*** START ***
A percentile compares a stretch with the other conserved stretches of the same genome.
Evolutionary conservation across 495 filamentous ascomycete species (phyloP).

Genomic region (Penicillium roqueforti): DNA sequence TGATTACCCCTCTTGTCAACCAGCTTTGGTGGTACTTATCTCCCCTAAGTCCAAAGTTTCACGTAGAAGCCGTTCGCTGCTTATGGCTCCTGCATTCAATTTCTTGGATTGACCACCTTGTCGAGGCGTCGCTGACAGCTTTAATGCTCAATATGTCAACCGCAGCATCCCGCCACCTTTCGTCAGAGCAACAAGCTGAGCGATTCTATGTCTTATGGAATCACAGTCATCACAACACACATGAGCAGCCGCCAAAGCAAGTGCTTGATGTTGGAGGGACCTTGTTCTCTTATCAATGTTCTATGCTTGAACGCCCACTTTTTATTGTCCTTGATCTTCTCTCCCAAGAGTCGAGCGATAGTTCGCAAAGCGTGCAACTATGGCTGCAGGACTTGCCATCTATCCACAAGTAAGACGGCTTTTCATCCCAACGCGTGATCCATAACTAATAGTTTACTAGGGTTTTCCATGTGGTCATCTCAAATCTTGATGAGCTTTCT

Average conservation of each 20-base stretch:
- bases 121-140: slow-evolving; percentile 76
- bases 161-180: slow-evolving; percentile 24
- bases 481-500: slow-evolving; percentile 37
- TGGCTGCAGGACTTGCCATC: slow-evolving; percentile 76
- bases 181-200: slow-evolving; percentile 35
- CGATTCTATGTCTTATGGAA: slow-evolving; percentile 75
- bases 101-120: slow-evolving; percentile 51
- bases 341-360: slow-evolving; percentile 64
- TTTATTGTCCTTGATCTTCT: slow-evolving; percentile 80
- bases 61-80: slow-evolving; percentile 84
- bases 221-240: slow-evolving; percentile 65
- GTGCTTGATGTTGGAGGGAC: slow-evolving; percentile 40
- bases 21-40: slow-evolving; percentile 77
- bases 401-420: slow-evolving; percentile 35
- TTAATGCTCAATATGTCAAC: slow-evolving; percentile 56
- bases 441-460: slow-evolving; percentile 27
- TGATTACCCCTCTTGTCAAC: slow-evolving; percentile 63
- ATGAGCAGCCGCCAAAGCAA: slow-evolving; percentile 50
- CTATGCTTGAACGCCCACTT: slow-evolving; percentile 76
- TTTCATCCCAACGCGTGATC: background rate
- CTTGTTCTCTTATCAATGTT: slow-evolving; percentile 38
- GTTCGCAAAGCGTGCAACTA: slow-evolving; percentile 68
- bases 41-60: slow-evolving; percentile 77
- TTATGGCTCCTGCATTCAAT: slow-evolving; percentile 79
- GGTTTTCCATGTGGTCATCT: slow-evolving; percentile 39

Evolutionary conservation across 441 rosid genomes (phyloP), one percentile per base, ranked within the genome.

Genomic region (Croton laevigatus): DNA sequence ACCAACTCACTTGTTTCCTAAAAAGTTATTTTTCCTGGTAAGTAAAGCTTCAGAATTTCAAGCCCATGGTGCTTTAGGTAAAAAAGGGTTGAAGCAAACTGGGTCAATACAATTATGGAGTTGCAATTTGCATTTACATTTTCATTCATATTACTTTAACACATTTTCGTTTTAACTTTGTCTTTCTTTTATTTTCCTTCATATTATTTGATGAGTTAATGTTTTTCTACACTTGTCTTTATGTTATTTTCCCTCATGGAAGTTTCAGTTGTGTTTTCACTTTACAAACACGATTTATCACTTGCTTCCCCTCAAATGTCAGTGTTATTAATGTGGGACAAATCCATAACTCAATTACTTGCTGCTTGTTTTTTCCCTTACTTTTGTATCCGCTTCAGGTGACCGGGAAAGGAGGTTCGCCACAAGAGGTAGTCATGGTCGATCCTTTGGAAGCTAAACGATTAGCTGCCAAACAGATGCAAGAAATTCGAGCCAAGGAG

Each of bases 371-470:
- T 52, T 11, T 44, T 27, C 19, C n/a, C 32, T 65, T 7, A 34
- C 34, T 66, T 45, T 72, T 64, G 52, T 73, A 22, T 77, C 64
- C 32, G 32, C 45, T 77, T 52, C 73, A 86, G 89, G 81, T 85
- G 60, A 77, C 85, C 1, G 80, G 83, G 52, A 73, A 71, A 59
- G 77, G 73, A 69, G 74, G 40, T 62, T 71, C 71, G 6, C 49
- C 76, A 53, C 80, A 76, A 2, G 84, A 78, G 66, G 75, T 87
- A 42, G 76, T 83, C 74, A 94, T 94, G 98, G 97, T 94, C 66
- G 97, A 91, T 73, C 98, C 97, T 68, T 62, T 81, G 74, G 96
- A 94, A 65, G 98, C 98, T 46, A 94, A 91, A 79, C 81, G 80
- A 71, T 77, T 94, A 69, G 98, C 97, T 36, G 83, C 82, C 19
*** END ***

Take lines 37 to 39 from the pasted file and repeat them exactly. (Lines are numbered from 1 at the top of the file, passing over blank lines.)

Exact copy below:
- G 77, G 73, A 69, G 74, G 40, T 62, T 71, C 71, G 6, C 49
- C 76, A 53, C 80, A 76, A 2, G 84, A 78, G 66, G 75, T 87
- A 42, G 76, T 83, C 74, A 94, T 94, G 98, G 97, T 94, C 66